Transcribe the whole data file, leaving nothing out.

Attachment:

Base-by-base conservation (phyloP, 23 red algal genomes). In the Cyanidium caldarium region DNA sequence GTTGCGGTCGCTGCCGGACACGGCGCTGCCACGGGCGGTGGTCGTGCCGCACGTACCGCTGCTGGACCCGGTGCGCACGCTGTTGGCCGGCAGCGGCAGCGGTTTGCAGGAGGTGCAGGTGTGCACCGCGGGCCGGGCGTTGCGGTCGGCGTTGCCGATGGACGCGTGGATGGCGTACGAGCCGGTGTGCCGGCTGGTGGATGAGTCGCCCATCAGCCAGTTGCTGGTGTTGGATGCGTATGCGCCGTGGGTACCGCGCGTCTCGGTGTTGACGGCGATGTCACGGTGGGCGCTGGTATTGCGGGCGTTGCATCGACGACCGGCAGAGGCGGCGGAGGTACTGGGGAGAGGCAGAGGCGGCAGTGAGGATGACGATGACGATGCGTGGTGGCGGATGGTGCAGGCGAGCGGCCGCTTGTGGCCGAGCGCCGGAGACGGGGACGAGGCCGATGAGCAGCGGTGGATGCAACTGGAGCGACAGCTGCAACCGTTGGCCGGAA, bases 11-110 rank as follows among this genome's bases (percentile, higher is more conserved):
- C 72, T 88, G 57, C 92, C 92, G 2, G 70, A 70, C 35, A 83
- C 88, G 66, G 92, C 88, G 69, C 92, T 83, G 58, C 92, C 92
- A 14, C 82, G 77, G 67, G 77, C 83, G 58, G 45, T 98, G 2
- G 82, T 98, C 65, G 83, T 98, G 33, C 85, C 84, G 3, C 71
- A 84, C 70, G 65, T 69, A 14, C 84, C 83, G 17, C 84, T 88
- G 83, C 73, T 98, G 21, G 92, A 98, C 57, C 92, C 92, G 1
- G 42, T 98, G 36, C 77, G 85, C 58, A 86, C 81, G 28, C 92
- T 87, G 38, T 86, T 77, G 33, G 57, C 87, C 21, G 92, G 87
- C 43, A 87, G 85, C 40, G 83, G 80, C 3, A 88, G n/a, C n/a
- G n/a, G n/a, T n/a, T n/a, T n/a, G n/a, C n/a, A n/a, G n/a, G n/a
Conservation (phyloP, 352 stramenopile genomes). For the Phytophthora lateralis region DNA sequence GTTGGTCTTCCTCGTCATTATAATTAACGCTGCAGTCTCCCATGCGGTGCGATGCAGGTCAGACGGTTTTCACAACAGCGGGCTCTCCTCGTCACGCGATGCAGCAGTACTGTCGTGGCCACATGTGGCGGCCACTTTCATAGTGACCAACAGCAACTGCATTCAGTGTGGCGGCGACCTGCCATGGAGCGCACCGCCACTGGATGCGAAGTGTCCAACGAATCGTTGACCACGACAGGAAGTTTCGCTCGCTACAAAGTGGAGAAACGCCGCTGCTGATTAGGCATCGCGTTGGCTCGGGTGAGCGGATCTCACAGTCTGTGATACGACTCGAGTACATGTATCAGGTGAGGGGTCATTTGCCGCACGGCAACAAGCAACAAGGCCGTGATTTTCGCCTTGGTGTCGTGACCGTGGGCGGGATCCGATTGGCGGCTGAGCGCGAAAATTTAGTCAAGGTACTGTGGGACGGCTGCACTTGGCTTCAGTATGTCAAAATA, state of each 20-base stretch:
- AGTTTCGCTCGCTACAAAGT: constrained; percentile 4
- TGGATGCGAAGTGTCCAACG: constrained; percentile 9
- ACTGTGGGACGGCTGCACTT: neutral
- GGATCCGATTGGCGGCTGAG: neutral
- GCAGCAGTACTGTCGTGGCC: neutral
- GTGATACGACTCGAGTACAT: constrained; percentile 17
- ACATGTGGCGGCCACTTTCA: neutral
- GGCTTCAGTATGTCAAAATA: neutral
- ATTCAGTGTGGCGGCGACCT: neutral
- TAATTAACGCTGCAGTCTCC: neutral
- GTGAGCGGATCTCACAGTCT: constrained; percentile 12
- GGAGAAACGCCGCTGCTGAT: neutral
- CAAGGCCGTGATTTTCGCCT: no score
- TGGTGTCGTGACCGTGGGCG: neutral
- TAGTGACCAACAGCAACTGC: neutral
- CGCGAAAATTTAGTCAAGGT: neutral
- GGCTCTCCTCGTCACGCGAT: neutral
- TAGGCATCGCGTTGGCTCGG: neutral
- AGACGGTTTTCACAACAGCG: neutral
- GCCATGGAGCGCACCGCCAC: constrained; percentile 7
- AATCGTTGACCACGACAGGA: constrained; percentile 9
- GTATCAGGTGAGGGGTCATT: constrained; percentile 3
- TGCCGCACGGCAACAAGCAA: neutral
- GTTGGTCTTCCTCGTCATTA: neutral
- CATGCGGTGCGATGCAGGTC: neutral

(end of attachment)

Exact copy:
Base-by-base conservation (phyloP, 23 red algal genomes). In the Cyanidium caldarium region DNA sequence GTTGCGGTCGCTGCCGGACACGGCGCTGCCACGGGCGGTGGTCGTGCCGCACGTACCGCTGCTGGACCCGGTGCGCACGCTGTTGGCCGGCAGCGGCAGCGGTTTGCAGGAGGTGCAGGTGTGCACCGCGGGCCGGGCGTTGCGGTCGGCGTTGCCGATGGACGCGTGGATGGCGTACGAGCCGGTGTGCCGGCTGGTGGATGAGTCGCCCATCAGCCAGTTGCTGGTGTTGGATGCGTATGCGCCGTGGGTACCGCGCGTCTCGGTGTTGACGGCGATGTCACGGTGGGCGCTGGTATTGCGGGCGTTGCATCGACGACCGGCAGAGGCGGCGGAGGTACTGGGGAGAGGCAGAGGCGGCAGTGAGGATGACGATGACGATGCGTGGTGGCGGATGGTGCAGGCGAGCGGCCGCTTGTGGCCGAGCGCCGGAGACGGGGACGAGGCCGATGAGCAGCGGTGGATGCAACTGGAGCGACAGCTGCAACCGTTGGCCGGAA, bases 11-110 rank as follows among this genome's bases (percentile, higher is more conserved):
- C 72, T 88, G 57, C 92, C 92, G 2, G 70, A 70, C 35, A 83
- C 88, G 66, G 92, C 88, G 69, C 92, T 83, G 58, C 92, C 92
- A 14, C 82, G 77, G 67, G 77, C 83, G 58, G 45, T 98, G 2
- G 82, T 98, C 65, G 83, T 98, G 33, C 85, C 84, G 3, C 71
- A 84, C 70, G 65, T 69, A 14, C 84, C 83, G 17, C 84, T 88
- G 83, C 73, T 98, G 21, G 92, A 98, C 57, C 92, C 92, G 1
- G 42, T 98, G 36, C 77, G 85, C 58, A 86, C 81, G 28, C 92
- T 87, G 38, T 86, T 77, G 33, G 57, C 87, C 21, G 92, G 87
- C 43, A 87, G 85, C 40, G 83, G 80, C 3, A 88, G n/a, C n/a
- G n/a, G n/a, T n/a, T n/a, T n/a, G n/a, C n/a, A n/a, G n/a, G n/a
Conservation (phyloP, 352 stramenopile genomes). For the Phytophthora lateralis region DNA sequence GTTGGTCTTCCTCGTCATTATAATTAACGCTGCAGTCTCCCATGCGGTGCGATGCAGGTCAGACGGTTTTCACAACAGCGGGCTCTCCTCGTCACGCGATGCAGCAGTACTGTCGTGGCCACATGTGGCGGCCACTTTCATAGTGACCAACAGCAACTGCATTCAGTGTGGCGGCGACCTGCCATGGAGCGCACCGCCACTGGATGCGAAGTGTCCAACGAATCGTTGACCACGACAGGAAGTTTCGCTCGCTACAAAGTGGAGAAACGCCGCTGCTGATTAGGCATCGCGTTGGCTCGGGTGAGCGGATCTCACAGTCTGTGATACGACTCGAGTACATGTATCAGGTGAGGGGTCATTTGCCGCACGGCAACAAGCAACAAGGCCGTGATTTTCGCCTTGGTGTCGTGACCGTGGGCGGGATCCGATTGGCGGCTGAGCGCGAAAATTTAGTCAAGGTACTGTGGGACGGCTGCACTTGGCTTCAGTATGTCAAAATA, state of each 20-base stretch:
- AGTTTCGCTCGCTACAAAGT: constrained; percentile 4
- TGGATGCGAAGTGTCCAACG: constrained; percentile 9
- ACTGTGGGACGGCTGCACTT: neutral
- GGATCCGATTGGCGGCTGAG: neutral
- GCAGCAGTACTGTCGTGGCC: neutral
- GTGATACGACTCGAGTACAT: constrained; percentile 17
- ACATGTGGCGGCCACTTTCA: neutral
- GGCTTCAGTATGTCAAAATA: neutral
- ATTCAGTGTGGCGGCGACCT: neutral
- TAATTAACGCTGCAGTCTCC: neutral
- GTGAGCGGATCTCACAGTCT: constrained; percentile 12
- GGAGAAACGCCGCTGCTGAT: neutral
- CAAGGCCGTGATTTTCGCCT: no score
- TGGTGTCGTGACCGTGGGCG: neutral
- TAGTGACCAACAGCAACTGC: neutral
- CGCGAAAATTTAGTCAAGGT: neutral
- GGCTCTCCTCGTCACGCGAT: neutral
- TAGGCATCGCGTTGGCTCGG: neutral
- AGACGGTTTTCACAACAGCG: neutral
- GCCATGGAGCGCACCGCCAC: constrained; percentile 7
- AATCGTTGACCACGACAGGA: constrained; percentile 9
- GTATCAGGTGAGGGGTCATT: constrained; percentile 3
- TGCCGCACGGCAACAAGCAA: neutral
- GTTGGTCTTCCTCGTCATTA: neutral
- CATGCGGTGCGATGCAGGTC: neutral